See also: Express Scripts’ Steve Miller takes on drug industry in pricing battle

“What we have, in terms of infrastructure, isn’t sophisticated enough,” says EY partner Susan Garfield, co-author of the consultancy’s recent report A Road Map to Strategic Drug Pricing. She points to any number of small issues that, collectively, have contributed to delays. “You need data systems that can talk to each other. You need tools to help stakeholders come together to share information that documents the impact of different therapies and processes. You need incentives to drive collaboration.”

And there’s more. How long will evaluation periods for outcome measurement last? What data will be needed — and where will it be housed, and who will have access to it? Indeed, practical realities are impeding progress at least as much as philosophical and financial ones.

Express Scripts’ Miller believes that most of the important stakeholders know what they don’t know, so to speak, but agrees with the gist of Garfield’s assessment. “Right now,” he admits, “the systems are just not mature enough to use outcomes as the basis for reimbursement. We’re building capacity to get there eventually.” Those enhanced systems, he adds, will need “to truly demonstrate in the real world how valuable, or lacking in value, some products are.”


On the plus side, there’s no shortage of creative thinking about ways to nudge the industry forward. Dr. Françoise Simon, professor emerita at Columbia University and senior faculty at Mount Sinai School of Medicine, points to a system soon to be introduced in a handful of European countries that places a premium on the most innovative products. “It’s kind of an innovation rating on a scale of one to five,” she explains. “Makers of products that rate high for innovation are going to be allowed to negotiate a premium price. Me-too products are not going to be reimbursed.”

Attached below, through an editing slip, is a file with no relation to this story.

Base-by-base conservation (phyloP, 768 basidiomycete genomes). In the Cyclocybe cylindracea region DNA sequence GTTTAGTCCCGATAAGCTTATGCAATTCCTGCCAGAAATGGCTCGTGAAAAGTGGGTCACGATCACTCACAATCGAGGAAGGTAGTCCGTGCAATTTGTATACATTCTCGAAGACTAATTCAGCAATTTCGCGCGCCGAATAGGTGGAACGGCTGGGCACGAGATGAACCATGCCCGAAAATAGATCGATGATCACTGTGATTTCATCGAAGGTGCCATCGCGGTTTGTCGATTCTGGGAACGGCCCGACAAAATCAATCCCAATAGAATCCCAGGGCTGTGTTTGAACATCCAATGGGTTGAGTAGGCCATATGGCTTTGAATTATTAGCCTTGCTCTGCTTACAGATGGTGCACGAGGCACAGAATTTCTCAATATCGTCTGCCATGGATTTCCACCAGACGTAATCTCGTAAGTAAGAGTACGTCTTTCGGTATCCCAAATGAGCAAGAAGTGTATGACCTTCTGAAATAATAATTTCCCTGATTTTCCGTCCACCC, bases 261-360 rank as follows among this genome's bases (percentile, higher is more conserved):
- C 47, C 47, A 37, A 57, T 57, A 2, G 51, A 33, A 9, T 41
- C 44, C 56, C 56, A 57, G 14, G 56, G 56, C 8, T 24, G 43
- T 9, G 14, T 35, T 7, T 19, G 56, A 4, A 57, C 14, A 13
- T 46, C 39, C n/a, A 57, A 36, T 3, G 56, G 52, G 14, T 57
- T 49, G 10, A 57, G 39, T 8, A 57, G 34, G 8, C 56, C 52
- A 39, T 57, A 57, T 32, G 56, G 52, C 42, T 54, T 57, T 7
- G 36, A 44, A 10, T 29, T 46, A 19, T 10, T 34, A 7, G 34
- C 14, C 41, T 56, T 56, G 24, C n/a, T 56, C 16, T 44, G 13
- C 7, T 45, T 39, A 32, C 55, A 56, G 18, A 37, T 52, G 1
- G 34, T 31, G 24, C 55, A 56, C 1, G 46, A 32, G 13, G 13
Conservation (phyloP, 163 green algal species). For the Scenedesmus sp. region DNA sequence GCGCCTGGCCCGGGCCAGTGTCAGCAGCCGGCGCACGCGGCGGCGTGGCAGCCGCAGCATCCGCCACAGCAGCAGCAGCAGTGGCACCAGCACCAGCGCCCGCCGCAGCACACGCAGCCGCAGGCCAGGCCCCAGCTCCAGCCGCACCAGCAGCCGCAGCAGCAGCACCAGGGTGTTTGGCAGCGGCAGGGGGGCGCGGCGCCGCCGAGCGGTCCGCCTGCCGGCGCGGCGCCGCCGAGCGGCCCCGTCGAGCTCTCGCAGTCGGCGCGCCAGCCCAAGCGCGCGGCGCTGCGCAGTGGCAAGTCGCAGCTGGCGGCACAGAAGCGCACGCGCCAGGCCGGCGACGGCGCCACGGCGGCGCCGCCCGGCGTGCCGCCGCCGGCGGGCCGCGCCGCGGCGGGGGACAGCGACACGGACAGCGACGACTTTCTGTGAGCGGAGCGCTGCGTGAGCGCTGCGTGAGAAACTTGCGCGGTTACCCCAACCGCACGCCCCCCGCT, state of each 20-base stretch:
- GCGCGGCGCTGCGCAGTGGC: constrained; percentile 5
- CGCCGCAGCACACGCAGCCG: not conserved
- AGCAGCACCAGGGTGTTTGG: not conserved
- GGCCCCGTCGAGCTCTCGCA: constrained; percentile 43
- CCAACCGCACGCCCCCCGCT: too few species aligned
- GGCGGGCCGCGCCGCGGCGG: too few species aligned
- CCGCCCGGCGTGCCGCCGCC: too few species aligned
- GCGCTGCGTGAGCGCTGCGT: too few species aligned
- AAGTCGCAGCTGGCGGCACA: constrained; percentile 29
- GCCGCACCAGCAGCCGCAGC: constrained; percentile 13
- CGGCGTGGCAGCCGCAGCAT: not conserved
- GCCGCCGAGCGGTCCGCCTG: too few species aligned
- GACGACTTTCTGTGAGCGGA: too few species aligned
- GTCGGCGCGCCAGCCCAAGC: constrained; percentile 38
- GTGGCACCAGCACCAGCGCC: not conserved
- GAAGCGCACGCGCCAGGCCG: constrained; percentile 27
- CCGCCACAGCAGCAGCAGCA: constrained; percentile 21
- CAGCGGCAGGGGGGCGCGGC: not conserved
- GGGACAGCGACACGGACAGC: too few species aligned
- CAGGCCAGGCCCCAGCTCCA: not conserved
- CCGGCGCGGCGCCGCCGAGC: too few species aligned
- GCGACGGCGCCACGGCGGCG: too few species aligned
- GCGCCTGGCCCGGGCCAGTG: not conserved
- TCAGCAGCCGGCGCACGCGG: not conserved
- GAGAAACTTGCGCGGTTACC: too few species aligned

Asked if such a system could ever catch on in the U.S., Simon responds, “Probably not anytime soon.” And while she’s optimistic about the outcomes era in a bigger-picture sense, Simon notes the headaches experienced in the U.K. during an expansive 10-year study of outcomes-based pricing. “There was a midstream assessment that said, basically, that the data was too hard to get,” she explains, adding that this could bode poorly for outcomes adoption in the U.S. “The U.K. is the size of Texas. That gives you a sense about how big a project this really is.”

Steve Miller is the chief medical officer at Express Scripts.

Garfield, for her part, believes healthcare stakeholders need to depart from what she calls “the land of 1,000 pilots” and start scaling up those programs and systems that show the most promise. “A lot of people are investing a lot of effort into finding a simple measure to show outcome or impact, but the future is going to be more complex,” she explains. “There’s not going to be a binary ‘yes, this worked’ or ‘no, this didn’t work.’”

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That’s why Garfield hopes players in and around the outcomes debate devote at least some of their attention to narrowing what she calls “the value gap”: the difference between a product’s performance in a clinical setting and a real-world one.

“It won’t always be that a product performs better in the trial. It may perform better in the real world,” she continues. “So what do we need to do in the real world to enable that potential value and perhaps even enhance it? So many of the answers are going to come from experimentation — from this real-world petri dish.”